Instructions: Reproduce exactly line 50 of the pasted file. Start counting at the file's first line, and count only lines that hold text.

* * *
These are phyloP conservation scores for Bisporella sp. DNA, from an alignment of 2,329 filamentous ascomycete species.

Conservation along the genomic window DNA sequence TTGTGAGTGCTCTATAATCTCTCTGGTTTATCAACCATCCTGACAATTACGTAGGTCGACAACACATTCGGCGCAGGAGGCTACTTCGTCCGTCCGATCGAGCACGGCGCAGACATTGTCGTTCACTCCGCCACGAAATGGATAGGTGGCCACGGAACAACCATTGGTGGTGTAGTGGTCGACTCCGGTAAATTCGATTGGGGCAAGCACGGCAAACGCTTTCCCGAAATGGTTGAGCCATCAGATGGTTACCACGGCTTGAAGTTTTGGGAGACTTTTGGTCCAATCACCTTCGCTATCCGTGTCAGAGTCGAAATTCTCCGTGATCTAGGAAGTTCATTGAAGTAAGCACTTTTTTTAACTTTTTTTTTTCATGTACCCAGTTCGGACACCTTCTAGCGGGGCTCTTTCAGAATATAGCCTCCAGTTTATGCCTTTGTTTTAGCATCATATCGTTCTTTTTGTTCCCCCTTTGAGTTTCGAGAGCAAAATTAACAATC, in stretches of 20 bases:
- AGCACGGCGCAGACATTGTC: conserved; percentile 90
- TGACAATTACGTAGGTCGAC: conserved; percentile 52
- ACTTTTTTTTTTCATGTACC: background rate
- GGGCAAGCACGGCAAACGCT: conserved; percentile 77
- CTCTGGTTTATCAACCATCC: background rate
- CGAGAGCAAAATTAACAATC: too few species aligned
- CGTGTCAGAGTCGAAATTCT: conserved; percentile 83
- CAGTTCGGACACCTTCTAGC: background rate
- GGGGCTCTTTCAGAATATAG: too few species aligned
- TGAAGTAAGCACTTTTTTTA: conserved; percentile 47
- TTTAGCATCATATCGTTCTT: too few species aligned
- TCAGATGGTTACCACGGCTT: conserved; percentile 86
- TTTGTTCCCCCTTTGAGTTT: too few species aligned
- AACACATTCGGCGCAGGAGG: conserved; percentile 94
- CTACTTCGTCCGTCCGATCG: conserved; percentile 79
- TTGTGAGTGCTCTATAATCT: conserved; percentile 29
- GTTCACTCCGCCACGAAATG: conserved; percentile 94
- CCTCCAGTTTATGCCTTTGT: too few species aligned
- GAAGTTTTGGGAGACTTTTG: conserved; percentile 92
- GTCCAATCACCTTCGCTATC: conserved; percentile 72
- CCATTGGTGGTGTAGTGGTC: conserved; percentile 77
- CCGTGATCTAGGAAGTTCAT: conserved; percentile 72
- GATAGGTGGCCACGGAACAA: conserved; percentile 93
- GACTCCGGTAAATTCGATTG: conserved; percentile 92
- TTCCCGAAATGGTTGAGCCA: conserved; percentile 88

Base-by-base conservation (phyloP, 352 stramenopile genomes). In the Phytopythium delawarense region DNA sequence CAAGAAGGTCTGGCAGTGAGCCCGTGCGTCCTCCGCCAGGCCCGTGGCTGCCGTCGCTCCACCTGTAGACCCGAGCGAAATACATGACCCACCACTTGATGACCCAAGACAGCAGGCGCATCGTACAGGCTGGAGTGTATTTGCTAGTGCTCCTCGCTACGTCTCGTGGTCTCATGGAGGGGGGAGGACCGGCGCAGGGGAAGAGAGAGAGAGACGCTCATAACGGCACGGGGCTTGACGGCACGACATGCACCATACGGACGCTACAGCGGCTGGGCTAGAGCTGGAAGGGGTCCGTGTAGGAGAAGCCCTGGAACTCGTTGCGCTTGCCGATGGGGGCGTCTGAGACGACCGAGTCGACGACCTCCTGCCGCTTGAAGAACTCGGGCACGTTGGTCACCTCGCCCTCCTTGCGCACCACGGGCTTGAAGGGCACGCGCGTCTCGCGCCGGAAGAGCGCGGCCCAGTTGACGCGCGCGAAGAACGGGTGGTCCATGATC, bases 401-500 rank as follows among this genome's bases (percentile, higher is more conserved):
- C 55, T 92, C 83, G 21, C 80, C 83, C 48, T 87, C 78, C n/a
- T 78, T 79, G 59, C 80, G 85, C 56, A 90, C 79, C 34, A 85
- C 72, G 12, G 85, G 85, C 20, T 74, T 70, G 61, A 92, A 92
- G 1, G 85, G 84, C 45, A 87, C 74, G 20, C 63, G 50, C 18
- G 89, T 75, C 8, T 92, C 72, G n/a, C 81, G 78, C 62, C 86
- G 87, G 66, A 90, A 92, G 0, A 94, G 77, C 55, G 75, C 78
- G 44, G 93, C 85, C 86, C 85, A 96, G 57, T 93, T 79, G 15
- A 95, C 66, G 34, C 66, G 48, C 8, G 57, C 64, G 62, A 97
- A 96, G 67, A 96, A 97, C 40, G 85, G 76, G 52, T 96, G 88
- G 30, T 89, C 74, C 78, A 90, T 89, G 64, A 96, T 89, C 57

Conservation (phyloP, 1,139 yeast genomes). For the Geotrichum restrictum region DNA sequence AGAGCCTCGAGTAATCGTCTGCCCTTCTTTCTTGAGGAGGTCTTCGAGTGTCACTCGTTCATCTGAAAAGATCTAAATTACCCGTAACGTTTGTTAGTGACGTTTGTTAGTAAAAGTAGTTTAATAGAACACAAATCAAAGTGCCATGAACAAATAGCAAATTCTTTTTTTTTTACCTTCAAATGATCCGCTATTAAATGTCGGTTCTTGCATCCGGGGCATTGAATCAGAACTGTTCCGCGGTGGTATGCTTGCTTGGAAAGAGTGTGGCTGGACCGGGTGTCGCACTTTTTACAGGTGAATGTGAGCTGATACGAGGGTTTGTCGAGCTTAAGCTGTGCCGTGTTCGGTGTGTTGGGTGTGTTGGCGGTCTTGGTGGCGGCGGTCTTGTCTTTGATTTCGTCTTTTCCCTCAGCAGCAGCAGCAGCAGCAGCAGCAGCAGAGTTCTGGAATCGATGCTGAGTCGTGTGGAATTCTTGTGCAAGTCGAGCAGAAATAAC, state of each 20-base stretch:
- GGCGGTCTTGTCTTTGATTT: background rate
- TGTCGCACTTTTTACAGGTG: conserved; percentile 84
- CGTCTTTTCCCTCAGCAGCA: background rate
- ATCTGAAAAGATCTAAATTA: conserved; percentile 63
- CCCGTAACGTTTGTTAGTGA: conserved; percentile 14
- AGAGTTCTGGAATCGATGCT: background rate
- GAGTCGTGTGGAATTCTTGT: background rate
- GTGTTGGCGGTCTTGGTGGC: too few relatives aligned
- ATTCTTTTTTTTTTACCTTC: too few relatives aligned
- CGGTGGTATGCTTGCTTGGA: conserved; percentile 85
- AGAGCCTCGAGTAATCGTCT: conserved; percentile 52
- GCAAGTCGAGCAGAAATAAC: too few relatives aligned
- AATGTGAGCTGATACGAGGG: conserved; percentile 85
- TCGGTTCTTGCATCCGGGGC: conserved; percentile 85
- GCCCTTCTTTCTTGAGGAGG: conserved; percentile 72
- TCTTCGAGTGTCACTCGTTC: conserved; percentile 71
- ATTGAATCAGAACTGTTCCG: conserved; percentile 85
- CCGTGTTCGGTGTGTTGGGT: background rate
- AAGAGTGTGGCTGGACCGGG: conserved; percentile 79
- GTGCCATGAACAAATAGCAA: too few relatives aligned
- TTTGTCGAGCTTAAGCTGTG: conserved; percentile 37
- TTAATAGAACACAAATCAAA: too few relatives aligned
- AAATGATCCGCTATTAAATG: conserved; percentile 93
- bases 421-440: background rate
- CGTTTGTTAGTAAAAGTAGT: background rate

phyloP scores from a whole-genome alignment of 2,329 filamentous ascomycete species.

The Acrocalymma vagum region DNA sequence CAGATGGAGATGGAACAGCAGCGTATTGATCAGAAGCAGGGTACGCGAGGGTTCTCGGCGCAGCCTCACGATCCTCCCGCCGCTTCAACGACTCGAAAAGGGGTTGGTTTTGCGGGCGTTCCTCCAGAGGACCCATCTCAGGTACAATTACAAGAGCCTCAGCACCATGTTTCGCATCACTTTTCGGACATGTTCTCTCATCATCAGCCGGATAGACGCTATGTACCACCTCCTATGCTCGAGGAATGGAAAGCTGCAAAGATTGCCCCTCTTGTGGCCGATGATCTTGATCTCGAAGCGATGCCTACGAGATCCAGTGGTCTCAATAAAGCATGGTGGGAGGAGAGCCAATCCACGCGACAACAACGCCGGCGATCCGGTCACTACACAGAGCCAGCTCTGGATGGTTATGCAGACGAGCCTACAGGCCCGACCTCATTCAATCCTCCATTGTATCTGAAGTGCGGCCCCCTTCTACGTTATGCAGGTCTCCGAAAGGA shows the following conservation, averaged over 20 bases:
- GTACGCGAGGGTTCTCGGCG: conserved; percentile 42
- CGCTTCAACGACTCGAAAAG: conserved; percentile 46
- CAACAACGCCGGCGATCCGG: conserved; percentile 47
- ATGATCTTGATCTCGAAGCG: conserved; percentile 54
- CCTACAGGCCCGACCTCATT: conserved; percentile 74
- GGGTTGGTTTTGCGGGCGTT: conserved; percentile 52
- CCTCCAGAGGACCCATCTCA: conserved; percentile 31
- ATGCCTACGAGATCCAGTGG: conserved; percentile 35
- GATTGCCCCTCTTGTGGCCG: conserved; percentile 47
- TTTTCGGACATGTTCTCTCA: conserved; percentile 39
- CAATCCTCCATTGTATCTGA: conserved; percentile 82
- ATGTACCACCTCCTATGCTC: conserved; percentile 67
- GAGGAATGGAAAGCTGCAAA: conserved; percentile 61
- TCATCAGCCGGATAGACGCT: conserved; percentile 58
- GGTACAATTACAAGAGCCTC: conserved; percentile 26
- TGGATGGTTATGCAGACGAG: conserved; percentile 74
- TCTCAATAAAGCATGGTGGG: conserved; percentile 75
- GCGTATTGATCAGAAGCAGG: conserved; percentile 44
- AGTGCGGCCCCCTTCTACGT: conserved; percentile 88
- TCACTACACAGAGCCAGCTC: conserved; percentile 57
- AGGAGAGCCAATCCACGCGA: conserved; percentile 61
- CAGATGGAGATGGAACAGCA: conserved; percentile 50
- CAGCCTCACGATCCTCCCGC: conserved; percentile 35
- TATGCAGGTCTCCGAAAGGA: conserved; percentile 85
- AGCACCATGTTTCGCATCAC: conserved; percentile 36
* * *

- AGAGCCTCGAGTAATCGTCT: conserved; percentile 52